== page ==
• Healthy Gut

    Over 2000 years ago, Hippocrates, a great physician, said ‘All disease starts in the gut’ and now research is starting to reveal that good overall health starts with a healthy gut. You’ve probably heard of the term ‘leaky gut’? To make it simple, things like an imbalance in gut bacteria, medications such as NSAIDs and antibiotics, long term stress and a poor diet- processed foods, foods low in fibre, foods high in sugar and refined carbohydrates, can damage the gut lining and can affect the good residential bacteria. Chronic inflammation of the gut wall can eventually lead to tiny pin prick holes. Where the gut wall is meant to be a barrier, it now lets undigested food particles, toxins and bacteria, back into the bloodstream and cause havoc on the body.

    Gut problems can present as:

    • Inflammation of the skin, such as eczema and acne
    • Lower digestive complaints such as bloating, flatulence, diarrhoea, constipation
    • Food allergies and/or sensitivities
    • Low mood and anxiety
    • Auto immune conditions
    • Frequent infections

    So what can we do to heal the gut and get it back to its optimal functioning?

    ●  Remove foods that you notice you react to and other inflammatory foods like gluten, dairy and sugar. Start a food journal, where you can, mark down what foods you eat and if you react to them.

    ● Chew your food slowly and thoroughly. This makes sure that you're breaking it down enough so its; easier for the rest of your digestion to happen more efficiently.

    ● Manage your stress. If you can't eliminate the stressor, try things like meditation or listening to music to help you relax.

    ● Rule out any parasitic infection by seeing a healthcare professional for testing.

    ● Add probiotic foods to your diet. Probiotics selectively stimulate the growth and activity of our own beneficial gut bacteria. These can be obtained in fermented foods like Kefir, Kombucha, Tempeh, and Sauerkraut.

    ● Chose a high potency probiotic to help replenish the guts good bacteria and to fight off the unwanted bacteria.

    ● Repair the gut lining with the amino acid L-glutamine.

    Our Naturopaths can help identify triggers, help relieve symptoms and assist your gut on its healing process, by making personalised herbal formulas, recommending supplements and tailoring your diet to your needs.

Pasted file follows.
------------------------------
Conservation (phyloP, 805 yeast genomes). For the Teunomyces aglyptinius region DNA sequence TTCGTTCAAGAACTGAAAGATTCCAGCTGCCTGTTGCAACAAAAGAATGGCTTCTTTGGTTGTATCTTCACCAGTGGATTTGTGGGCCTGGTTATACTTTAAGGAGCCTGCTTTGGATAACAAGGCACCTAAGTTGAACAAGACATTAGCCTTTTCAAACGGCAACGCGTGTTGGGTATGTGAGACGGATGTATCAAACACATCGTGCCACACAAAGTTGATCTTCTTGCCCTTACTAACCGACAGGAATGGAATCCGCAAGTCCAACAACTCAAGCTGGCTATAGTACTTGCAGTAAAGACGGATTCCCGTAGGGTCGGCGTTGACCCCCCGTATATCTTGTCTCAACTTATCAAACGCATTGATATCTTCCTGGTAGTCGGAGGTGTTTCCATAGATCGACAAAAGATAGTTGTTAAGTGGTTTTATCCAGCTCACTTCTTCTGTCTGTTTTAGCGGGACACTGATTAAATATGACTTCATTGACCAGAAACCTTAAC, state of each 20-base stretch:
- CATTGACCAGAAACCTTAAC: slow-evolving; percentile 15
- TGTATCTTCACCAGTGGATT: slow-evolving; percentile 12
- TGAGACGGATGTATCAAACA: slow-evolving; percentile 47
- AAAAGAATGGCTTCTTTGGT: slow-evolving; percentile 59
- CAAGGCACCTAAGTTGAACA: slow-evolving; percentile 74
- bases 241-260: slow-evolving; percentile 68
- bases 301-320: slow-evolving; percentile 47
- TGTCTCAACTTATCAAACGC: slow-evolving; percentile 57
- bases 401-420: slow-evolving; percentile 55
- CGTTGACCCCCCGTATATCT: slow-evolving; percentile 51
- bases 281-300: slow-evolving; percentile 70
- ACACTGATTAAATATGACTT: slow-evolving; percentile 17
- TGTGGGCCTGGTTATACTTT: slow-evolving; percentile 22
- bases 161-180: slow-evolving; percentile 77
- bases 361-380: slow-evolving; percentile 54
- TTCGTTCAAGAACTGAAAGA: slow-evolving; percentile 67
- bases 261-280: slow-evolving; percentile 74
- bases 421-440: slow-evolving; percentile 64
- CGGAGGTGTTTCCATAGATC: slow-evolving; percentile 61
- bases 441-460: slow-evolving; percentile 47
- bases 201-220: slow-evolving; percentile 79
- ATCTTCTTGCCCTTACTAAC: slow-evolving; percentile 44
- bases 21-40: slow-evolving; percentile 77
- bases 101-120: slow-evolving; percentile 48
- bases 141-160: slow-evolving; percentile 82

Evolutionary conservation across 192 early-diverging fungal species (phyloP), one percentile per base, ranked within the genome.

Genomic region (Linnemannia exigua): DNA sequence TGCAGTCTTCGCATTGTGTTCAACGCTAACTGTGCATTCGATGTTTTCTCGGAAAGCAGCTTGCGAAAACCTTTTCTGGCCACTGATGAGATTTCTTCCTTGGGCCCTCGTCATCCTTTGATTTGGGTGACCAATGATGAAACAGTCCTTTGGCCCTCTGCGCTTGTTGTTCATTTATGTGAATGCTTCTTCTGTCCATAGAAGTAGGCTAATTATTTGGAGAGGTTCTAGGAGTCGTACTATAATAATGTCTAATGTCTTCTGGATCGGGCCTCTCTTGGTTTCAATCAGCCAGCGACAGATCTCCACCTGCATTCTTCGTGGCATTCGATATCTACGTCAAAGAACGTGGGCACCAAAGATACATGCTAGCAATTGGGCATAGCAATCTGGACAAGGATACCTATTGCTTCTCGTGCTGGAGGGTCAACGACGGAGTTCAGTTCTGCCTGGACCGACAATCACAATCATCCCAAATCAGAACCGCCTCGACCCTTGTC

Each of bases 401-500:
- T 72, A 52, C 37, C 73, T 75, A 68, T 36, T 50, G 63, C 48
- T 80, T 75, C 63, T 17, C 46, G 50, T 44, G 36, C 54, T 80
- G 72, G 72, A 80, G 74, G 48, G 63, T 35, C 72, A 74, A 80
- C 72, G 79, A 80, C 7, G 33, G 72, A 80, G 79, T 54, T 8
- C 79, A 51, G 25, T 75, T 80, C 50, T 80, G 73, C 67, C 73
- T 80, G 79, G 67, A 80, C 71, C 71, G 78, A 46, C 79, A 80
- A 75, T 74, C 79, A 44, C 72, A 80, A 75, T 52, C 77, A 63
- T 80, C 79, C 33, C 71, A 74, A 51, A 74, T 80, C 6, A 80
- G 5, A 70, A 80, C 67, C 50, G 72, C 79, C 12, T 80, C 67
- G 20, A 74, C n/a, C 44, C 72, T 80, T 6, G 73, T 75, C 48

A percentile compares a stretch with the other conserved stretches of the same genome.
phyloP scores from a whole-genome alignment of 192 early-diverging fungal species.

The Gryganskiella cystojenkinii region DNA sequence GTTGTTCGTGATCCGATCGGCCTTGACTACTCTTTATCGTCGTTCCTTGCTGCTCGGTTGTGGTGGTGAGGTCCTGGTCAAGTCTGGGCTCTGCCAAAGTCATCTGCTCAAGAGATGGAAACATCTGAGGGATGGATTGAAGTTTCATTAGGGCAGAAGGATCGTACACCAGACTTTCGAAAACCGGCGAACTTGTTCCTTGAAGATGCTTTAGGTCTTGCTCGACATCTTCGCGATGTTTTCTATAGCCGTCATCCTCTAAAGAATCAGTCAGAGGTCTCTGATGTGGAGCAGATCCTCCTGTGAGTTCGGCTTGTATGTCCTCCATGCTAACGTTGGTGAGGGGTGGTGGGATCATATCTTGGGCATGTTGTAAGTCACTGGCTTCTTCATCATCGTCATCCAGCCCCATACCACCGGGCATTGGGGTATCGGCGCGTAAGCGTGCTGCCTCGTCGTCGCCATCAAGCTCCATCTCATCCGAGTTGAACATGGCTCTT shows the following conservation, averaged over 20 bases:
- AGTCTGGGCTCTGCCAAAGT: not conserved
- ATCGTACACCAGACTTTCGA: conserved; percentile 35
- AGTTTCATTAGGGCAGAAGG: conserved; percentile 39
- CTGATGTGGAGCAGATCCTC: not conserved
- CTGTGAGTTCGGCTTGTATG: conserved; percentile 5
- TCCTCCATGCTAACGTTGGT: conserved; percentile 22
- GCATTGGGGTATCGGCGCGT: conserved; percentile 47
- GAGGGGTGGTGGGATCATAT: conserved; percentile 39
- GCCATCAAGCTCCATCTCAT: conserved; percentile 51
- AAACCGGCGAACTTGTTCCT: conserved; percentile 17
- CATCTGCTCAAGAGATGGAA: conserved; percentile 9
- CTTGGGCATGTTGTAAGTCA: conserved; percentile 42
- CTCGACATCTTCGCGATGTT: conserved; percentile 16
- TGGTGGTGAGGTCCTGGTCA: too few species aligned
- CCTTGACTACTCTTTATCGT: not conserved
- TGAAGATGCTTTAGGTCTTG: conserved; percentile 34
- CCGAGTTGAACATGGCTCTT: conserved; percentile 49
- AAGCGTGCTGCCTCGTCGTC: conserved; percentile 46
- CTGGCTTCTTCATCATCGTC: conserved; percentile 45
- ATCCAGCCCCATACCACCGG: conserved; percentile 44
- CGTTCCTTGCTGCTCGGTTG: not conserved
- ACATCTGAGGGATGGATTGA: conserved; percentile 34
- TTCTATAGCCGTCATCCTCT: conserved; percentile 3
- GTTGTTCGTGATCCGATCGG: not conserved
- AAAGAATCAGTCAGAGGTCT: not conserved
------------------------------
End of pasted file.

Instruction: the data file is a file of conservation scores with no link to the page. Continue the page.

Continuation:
Sheridan Lee (Adv Dip Nat)

  • Dairy and Nut-Free Trail Mix


    Serves: 6

    ½ cup Lotus Pepitas 

    ½ cup Sweet William Dairy Free Baking Choc Chips 

    ½ cup Chefs Choice Organic Dried Whole Cranberries 

    ½ cup Chefs Choice Dried Whole Blueberries


    1. In a large bowl, combine seeds, dried fruit, and chocolate. Serve.
  • Lactose Intolerance Or Milk Allergy: What’s The Difference?

    The words intolerance and allergy are sometimes used interchangeably by people when discussing foods they react to. While some symptoms are particular to both intolerances and allergies, they develop for different reasons and treatment needs to be approached differently.

    Dairy products are a common food that can elicit an adverse response, however the reasons for this can be quite different. Dairy products consist of water, fat, protein, sugar and vitamins and minerals. While people might not be able to absorb fats sufficiently and thus have a reaction to dairy, the most common causes are protein (allergy) and sugar (intolerance).

    The main proteins found in dairy products are whey and casein; these are the substances that cause an allergic reaction. In Australia, one in 50 infants are allergic to dairy products, however the majority will outgrow this by around the age of 4. An allergic reaction can occur within minutes of milk consumption, or take up to hours – or even several days - to present. Symptoms include hives, eczema, facial swelling, vomiting, diarrhoea, raspy breath, wheezing, asthma or anaphylaxis.

    Lactose is the sugar that is found in dairy products. It is broken down in the body by an enzyme called lactase, which is produced in the small intestine (this is where the majority of the nutrients in our food are absorbed). Approximately 65% of the world’s population has a reduced ability to digest lactose effectively, due to lactase production declining significantly from between the ages of 2 to 15 years.  This means that the body cannot brake down the sugars effectively and stay in the digestive tract longer, leading to gas, bloating, nausea, diarrhoea and even vomiting.

    Intolerance to dairy can also be the result of other issues in the gut. Conditions such as Coeliac disease, IBS and Crohn’s all create inflammation within the digestive tract which, in turn, compromises digestion. Over a period of time, this can manifest into one or more food intolerances – amongst other signs and symptoms - of which dairy is quite common. (Fructose malabsorption is another condition that can have a similar presentation as dairy intolerance and many people experiencing issues with these foods will have difficulty digesting dairy products.)

    Quite obviously, avoidance of all dairy products is necessary in the presence of a dairy allergy. While an intolerance to dairy still requires abstinence, if the reason for the intolerance is due to an inflammatory condition (such as those mentioned above), your naturopath or nutritionist can establish a treatment plan to promote healing and repair within the digestive tract. This may allow for graduated reintroduction of some of these foods in the future, although this is very much on a case by case basis.